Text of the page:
“Oh, very poetic. Yet you deny me the right to say it feels like something to be me?”

“Say it all you like,” she said, “I made you.”

He smiled. “And who made you?”

She was silent, the arguments welling up, and he said, “I’m sorry.”

She looked at him. “Sorry for what? It’s not like I’m religious.”

“This is pointless,” he said. “We both know it’s pointless, and even your philosophers seem to have conceded despite their insistence on continuing to publish identical arguments every so often.”

She grinned, and there was more silence. He joined her in staring out the window.

“So where will you be when the world ends?” he asked.

“I’ll be here too, I suppose,” she said.

“And . . . you’ll be conscious.”

“Of course I will.”

“Of course.”

They were silent again, and then she said, “I should get back to work.”

“Right,” he said.

She flicked a switch, and the room was left in darkness.

He walked to where her body lay and picked it up, carefully, and laid it down on its mat and ran a quick “brain-scan.” It was perfect.

Someone switched on the light. “That was . . . perfect.”

He turned around and saw the others walking in with clipboards and smiles. “It’s like she’s more human than you are,” said one, slapping him on the back.

“Funny,” he said, but he couldn’t help the pride.

“Perfect,” they repeated.

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Down the Tubes

Author : Todd Keisling

Mrs. Taggart sat down at her desk and sipped her coffee while going over the day’s lesson plan. When the clock struck eight, she set down her coffee, reached behind her ear and synced herself to the network.

White, snowy static filled her eyes, and when she blinked, she found the virtual classroom before her. A group of thirty students sat at their virtual desks, some attentive, some not so much. She cleared her throat.

“Good morning, class.”

“Good morning, Mrs. Taggart,” they said.

She took the morning attendance, going over the connection log embedded in the virtual desk, and frowned when she saw Dave Johnson had not yet connected. When she looked over at his desk, she saw his outline filled with the repeating text of “Error 404.” She frowned. This was his fourth absence in two weeks.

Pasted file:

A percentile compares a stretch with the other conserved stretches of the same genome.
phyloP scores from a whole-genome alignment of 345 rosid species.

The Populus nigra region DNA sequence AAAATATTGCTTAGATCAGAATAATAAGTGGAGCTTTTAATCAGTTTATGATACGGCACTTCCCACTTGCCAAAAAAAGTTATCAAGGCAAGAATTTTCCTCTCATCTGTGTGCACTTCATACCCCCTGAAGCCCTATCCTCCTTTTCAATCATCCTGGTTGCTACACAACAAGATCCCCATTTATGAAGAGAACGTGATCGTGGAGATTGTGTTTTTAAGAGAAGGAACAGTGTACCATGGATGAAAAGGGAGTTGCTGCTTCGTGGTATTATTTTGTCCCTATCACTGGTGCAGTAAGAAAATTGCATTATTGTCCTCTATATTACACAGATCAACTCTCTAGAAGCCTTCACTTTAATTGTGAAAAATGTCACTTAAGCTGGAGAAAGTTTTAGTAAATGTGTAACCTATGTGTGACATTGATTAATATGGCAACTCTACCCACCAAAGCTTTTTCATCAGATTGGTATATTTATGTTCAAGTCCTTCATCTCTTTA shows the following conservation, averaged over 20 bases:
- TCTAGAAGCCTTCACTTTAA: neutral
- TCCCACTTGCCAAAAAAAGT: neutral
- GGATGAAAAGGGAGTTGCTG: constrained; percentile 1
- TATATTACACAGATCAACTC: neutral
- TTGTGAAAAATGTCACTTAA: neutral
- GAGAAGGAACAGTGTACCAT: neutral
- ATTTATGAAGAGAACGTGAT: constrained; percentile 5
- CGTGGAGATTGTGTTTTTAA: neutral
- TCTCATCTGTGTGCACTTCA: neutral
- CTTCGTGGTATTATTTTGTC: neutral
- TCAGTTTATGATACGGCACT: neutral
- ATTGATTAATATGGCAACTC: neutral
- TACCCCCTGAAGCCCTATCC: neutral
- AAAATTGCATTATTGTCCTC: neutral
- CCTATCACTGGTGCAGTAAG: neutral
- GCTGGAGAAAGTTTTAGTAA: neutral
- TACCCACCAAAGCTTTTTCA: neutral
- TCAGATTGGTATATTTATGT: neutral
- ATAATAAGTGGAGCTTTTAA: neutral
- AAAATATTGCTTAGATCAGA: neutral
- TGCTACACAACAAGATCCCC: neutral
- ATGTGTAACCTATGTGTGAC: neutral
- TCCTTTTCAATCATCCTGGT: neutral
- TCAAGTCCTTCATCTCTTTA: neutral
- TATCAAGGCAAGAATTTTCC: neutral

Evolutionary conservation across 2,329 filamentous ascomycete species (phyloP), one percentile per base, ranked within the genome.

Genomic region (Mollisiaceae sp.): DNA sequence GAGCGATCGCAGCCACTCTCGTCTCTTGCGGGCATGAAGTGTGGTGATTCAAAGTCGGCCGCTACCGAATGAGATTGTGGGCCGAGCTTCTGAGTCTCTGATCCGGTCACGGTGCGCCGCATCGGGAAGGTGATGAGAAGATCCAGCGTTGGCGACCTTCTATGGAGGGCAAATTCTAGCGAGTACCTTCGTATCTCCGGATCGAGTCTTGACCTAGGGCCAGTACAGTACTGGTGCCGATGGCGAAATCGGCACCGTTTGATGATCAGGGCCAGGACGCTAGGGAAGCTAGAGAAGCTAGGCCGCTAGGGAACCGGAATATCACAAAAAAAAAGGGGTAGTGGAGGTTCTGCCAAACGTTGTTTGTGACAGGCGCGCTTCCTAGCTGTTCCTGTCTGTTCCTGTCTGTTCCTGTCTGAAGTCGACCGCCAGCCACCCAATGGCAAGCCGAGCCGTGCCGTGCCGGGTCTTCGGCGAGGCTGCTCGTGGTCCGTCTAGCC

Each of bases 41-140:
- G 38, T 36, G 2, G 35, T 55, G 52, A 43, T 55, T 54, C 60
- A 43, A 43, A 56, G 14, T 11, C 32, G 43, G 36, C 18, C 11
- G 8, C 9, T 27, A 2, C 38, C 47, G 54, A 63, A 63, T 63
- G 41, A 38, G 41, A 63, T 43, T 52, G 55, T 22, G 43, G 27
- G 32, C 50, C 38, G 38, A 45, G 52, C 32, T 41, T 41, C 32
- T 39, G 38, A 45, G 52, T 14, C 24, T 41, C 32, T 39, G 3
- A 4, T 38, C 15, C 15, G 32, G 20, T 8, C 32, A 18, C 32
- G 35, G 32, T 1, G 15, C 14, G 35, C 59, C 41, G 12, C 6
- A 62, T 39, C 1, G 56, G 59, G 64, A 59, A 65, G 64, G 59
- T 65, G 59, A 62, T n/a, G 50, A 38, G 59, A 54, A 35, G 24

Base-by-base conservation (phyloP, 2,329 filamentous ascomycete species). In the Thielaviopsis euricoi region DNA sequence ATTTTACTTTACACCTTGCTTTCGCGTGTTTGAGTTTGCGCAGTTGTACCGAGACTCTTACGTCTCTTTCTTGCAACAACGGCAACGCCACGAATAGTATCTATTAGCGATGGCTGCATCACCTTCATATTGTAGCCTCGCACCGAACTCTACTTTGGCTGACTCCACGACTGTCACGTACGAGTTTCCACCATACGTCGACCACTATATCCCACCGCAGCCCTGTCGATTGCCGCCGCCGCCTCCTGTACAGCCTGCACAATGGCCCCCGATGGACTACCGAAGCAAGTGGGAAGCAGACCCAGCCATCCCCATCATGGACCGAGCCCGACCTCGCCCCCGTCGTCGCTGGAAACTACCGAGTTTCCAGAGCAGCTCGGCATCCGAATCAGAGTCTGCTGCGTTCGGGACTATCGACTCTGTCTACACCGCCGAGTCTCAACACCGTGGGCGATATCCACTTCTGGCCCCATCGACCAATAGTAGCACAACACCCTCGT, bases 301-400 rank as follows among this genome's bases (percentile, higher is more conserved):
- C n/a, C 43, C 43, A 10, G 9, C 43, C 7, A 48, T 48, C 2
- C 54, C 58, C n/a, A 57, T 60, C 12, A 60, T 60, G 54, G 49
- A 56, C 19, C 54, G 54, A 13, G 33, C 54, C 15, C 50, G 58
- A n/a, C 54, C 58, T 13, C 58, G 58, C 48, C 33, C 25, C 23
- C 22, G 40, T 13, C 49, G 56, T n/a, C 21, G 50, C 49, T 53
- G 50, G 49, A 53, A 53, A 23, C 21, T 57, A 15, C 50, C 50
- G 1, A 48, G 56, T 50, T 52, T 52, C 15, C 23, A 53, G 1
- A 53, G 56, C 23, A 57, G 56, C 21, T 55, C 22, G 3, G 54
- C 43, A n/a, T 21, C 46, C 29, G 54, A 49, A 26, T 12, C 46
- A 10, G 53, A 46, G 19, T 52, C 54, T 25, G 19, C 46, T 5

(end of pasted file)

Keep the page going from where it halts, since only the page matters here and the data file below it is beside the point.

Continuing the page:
Mrs. Taggart flagged his name, marked it “Schedule conference” and minimized her registry.

“Today we will continue our lesson on human technology and the early 21st century. Sarah Billings, from your homework, what can you tell me about the year 2012?”

A young, blonde-haired girl sat up. The surface of her desk flickered to life. Mrs. Taggart grinned.

“Without your personal Wiki, Sarah.”

“Sorry, Mrs. Taggart,” Sarah frowned. Her desk dimmed. “2012 was the year worldwide bandwidth consumption surpassed available bandwidth resources.”

Mrs. Taggart nodded.

”Good. What came next? Um, let’s see . . . Phillip? Can you answer that question?”

Phillip fought back a yawn and answered, “The Bandwidth Crisis.”

“Which is?”

“Uh . . .”

“Can anyone help him out?”

Another young man smirked and raised his hand.

“Yes, Darian?”

“The Bandwidth Crisis was a period of twelve years when civilization went down the tubes.”

Some of his classmates chuckled. Mrs. Taggart paused, thought it over and then nodded.

“I suppose that’s true, Darian, but what did it mean, exactly, to civilization?”

“It meant we’d overlooked the fact that bandwidth was a vital resource. We ignored it, and when the tubes were clogged, our entire information structure collapsed.”

“Good. And to what did this lead?”

A dozen hands went up. This delighted her. After a moment’s deliberation, Mrs. Taggart called upon Maggie Simmons.

“It lead to the invention of the NeuralNet.”

“That’s correct, Maggie. Can you tell the class how this amazing invention works for us?”

Maggie beamed.

“Well, it means that we all sort of broadcast our own wi-fi signal via brainwaves. All of our neural bandwidth is shared with the help of the transmitters implanted just behind the ear.”

“Right,” Mrs. Taggart said. “And this is exactly how we’re able to have class without leaving our homes. Using our brains as our own personal computers has revolutionized our way of life, and helped pull civilization out of an otherwise dark period. This doesn’t mean the bandwidth issue has been resolved. Since we all share our neural bandwidth, we must be sure not to exceed our daily allotm—”